Students currently pay about $1,400 per semester to live in the existing residence halls on campus. According to Rames, the room fee for the new buildings will be closer to $2,000 per semester.

And student rent is exactly what makes building the new halls possible, Rames said. Money to fund the $22 million project (which includes improvements to Mathews Hall) comes from bonds approved by the Board of Regents. Student room fees are applied to pay off the indebtedness . Rames explained that all residence halls for state schools must pay their own way no taxpayer funds are used and all new residential construction or improvements are financed through bonding. More upperclass housing

Rames said that the new halls would address more than just the need for additional student housing on campus.

"There is a need now for student housing," she said, "and projections for enrollment show more growth each year. We will need more residence halls to accommodate new students as the numbers get bigger."

But Rames added that building the new halls for traditional , younger students would also free up space in the existing halls for more junior , senior and transfer students . The university is currently providing some space for older and transfer students. But with the new halls, Rames said older buildings could be reconfigured to provide for more.

Rames said that, of the approximately 12,000 students currently enrolled at SDSU, 9,000 of those students are taking classes on the Brookings campus. Of those 9,000 students , 3,600 are currently living on campus, the population divided among eight residence halls, the Berg and Bailey apartments and family-student housing. Size not yet set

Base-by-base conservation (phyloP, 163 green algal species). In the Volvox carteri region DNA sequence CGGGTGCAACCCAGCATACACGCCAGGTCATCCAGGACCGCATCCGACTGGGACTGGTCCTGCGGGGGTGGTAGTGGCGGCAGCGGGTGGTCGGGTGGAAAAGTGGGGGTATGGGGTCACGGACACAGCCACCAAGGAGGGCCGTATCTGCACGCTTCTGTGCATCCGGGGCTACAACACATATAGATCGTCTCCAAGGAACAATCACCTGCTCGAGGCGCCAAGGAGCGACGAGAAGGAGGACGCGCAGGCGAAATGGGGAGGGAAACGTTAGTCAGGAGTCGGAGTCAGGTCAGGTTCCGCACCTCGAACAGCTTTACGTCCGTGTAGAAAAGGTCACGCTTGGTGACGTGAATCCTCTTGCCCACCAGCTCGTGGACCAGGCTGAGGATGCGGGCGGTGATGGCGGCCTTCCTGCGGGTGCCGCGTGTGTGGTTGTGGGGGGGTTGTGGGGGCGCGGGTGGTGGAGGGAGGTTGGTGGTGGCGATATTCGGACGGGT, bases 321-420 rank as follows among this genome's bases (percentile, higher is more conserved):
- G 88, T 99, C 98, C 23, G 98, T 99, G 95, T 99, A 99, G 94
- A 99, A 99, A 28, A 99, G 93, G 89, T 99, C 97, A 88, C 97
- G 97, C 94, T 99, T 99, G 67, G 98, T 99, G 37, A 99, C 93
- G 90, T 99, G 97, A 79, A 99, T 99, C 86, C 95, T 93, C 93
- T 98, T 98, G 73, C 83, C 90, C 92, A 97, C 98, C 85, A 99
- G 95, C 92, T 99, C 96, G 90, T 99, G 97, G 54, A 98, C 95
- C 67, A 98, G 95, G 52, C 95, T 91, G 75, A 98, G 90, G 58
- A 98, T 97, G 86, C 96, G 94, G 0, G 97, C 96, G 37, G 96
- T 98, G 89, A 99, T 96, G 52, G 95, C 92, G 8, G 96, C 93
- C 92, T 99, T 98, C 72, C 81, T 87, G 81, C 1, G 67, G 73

According to Rames, total square footage of the new buildings has yet to be determined until organizers are closer to the final stages of planning Phase I, and after it gets regent approval.

Parking problems created by the increased student numbers on campus are slated to improve, Rames said. Additional parking slots will be added by reconfiguring the parking areas that already exist.

"A lot of the parking that exists on campus already is separated by rows of additional concrete. We plan to combine some of the smaller parking areas into one larger lot, which will add enough slots to accommodate additional students on the southeast side of campus."

Along with residence hall expansion goes dining service expansion, Rames said. With the addition of the new halls, organizers have proposed a dining service expansion for University Student Union, which would include two new food service sites.

The union would expand to the north and west, said Rames, to accommodate the new facilities. 2005 renovation

The union got a $9.6 million makeover in 2005 that more than quadrupled its space. The facility was built in 1971 when student enrollment was about 5,000. The renovation added more than 40,000 square feet to its original 11,000-square-foot plan. One of the new services planned is an upscale, burger /sports-type motif dining area that would feature Jackrabbit paraphernalia.

Though a recent story in SDSU's student newspaper, The Collegian, said that the new establishment would resemble a sports bar, Rames said the organizing group has no intention of creating a site where students will be served alcohol. The new space will more closely be modeled after a sit-down eating establishment .

According to Rames, the dining service expansion will be paid for with contributions and money currently collected from students on food service plans. No price hikes for students

Rames added that there won't be any increase in what students now pay for food because of the expansions.

Future developments in the five-year plan include residence hall additions for upperclass and graduate students on the northwest corner of campus , said Rames.

"These projects are closely linked to student needs," said Rames. "They are also linked to where we see ourselves going as a campus to meet our own needs. We are excited by the opportunity to move forward ."

Contact Amanda Palluck at apalluck @brookingsregister.com.